Team Develops a Universal Vaccine Platform That’s Cheaper and Shelf Stable

Source: University of Texas Medical Branch at Galveston

Summary: Researchers have developed a less expensive way to produce vaccines that cuts the costs of vaccine production and storage by up to 80 percent without decreasing safety or effectiveness.


Vaccines are the most effective way to prevent and eradicate infectious diseases. Currently, many vaccines have to be manufactured in cell culture or eggs, which is expensive and carries the risk of contaminations. In addition, most vaccines must be kept refrigerated during the transportation from manufacturers to health care clinics. In tropical and subtropical regions, such cold storage requirements could contribute to more than 80 percent of the vaccine cost. The ability to eliminate cell culture or eggs and cold storage will change the process of vaccine development. Researchers at The University of Texas Medical Branch at Galveston have developed a less expensive way to produce vaccines that cuts the costs of vaccine production and storage by up to 80 percent without decreasing safety or effectiveness. The study findings were published in the journal EBioMedicine.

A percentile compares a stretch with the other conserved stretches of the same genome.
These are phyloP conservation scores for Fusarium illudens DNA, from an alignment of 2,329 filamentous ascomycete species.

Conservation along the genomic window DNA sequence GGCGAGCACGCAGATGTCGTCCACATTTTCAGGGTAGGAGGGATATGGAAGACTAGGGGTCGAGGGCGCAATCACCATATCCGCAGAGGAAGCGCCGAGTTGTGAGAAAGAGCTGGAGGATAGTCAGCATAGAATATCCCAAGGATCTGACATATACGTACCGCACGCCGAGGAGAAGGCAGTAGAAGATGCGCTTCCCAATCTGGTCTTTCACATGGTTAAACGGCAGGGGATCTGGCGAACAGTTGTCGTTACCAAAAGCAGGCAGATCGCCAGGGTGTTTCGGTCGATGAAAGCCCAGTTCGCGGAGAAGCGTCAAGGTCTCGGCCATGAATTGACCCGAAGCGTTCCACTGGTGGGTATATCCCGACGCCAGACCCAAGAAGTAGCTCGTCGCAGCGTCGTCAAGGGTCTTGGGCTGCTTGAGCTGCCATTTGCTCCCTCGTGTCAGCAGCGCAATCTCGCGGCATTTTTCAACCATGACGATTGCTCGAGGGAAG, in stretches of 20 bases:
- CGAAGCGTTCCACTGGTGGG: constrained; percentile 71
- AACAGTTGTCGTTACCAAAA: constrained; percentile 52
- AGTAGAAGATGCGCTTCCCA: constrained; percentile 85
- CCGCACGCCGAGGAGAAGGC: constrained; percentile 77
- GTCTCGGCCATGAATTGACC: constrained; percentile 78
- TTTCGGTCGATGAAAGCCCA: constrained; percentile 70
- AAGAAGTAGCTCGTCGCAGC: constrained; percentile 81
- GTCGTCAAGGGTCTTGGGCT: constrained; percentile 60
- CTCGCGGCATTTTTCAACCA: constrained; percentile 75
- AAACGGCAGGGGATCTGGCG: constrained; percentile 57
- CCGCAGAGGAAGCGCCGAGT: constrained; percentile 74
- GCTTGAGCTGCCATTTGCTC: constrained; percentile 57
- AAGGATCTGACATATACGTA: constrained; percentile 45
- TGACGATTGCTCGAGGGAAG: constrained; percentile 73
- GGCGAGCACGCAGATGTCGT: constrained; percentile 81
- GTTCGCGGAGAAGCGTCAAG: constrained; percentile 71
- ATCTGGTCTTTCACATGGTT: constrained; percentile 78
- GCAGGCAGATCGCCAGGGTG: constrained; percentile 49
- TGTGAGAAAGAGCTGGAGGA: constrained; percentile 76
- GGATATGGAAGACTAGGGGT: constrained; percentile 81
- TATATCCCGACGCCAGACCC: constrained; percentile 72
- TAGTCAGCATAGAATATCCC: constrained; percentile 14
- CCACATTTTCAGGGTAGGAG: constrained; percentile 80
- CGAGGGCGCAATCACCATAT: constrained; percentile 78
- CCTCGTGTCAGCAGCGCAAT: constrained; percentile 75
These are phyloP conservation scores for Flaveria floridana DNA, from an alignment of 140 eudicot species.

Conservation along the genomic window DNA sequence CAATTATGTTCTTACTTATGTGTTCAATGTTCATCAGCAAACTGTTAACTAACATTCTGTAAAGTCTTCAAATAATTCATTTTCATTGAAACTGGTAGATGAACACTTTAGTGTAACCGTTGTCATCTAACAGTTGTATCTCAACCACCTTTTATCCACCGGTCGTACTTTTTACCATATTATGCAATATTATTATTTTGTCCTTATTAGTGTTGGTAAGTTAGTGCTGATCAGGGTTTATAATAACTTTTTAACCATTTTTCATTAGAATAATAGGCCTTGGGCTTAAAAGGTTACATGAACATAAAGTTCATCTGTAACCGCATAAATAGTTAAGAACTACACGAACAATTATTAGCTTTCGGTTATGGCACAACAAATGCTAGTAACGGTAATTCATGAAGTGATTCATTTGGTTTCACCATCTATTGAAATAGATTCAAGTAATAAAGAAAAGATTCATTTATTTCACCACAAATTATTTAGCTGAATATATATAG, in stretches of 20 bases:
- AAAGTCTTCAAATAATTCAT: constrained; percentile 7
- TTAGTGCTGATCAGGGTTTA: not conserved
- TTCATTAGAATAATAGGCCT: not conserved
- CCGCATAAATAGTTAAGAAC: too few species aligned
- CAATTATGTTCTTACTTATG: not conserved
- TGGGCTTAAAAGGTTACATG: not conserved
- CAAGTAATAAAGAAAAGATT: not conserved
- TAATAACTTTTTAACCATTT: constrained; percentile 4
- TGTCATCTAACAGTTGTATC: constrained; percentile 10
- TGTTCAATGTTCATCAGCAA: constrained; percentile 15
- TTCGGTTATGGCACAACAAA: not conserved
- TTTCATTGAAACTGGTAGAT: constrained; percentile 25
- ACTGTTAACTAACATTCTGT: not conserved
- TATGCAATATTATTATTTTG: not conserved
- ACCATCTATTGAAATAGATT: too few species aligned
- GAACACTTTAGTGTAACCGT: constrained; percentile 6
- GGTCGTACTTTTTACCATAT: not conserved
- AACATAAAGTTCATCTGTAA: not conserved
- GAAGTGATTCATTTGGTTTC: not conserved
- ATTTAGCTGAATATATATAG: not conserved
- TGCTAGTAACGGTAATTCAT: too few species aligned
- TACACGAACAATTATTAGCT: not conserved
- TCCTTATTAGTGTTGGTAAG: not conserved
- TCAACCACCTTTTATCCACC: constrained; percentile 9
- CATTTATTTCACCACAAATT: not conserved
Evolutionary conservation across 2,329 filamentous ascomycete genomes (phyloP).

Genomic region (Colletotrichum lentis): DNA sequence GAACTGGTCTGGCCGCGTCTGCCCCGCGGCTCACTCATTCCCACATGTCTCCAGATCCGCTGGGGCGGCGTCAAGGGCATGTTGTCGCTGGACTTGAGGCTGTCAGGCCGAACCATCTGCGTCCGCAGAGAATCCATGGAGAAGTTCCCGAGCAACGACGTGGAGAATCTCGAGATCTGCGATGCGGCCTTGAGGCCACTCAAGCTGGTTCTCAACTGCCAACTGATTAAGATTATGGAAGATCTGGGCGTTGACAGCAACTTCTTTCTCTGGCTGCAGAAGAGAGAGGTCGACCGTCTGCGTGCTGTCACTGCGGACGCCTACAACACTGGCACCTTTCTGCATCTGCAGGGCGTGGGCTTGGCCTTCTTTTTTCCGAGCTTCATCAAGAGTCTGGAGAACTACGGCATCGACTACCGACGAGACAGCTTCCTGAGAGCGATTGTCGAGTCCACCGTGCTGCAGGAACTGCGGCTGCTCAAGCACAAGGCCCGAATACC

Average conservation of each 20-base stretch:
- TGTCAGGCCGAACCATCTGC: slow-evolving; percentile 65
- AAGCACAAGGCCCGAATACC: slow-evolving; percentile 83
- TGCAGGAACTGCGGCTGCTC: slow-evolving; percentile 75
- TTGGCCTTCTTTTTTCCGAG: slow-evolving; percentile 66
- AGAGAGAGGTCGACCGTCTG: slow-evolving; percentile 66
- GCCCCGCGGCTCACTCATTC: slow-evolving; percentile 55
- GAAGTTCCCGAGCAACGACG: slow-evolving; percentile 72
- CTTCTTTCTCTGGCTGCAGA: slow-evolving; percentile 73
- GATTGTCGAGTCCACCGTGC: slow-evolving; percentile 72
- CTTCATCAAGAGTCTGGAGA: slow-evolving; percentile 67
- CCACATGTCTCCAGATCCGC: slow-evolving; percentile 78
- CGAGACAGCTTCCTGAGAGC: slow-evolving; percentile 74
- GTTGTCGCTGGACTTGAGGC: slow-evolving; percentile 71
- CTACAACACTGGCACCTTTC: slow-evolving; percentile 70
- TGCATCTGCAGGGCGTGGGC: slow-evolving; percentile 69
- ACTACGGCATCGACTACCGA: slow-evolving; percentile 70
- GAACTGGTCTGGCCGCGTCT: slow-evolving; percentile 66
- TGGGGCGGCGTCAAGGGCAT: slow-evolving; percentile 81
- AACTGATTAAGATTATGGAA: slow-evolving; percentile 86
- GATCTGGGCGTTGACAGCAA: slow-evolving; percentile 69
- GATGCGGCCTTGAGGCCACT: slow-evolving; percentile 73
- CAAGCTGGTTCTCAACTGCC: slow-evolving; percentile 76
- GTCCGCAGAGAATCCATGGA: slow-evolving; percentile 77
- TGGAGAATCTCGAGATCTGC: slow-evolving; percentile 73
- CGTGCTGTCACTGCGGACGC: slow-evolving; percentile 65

Vaccine development

Credit: University of Texas Medical Branch at Galveston

To achieve the goals, the UTMB team engineered a live-attenuated Zika vaccine in the DNA form. Once the DNA is delivered into our body, it launches the vaccine in our cells, leading to antibody production and other protective immunity. With this production method, there is no need to manufacture the vaccine in cell culture or eggs at factories. Because DNA molecules are shelf stable, the vaccine will not expire at warm temperatures and could be stockpiled at room temperature for years. Using UTMB’s Zika vaccine as a model, the research group showed that the DNA platform worked very efficiently in mice. After a single low dose, the DNA vaccine protected mice from Zika virus infection, mother-to-fetus transmission during pregnancy and male reproductive tract infection and damage.

Prof. Pei-Yong Shi said, “Importantly, this vaccine technology could potentially serve as a universal platform for development of live-attenuated vaccines for many viral pathogens.”


More Information: Jing Zou et al, “A single-dose plasmid-launched live-attenuated Zika vaccine induces protective immunity”, EBioMedicine (2018). DOI: 10.1016/j.ebiom.2018.08.056


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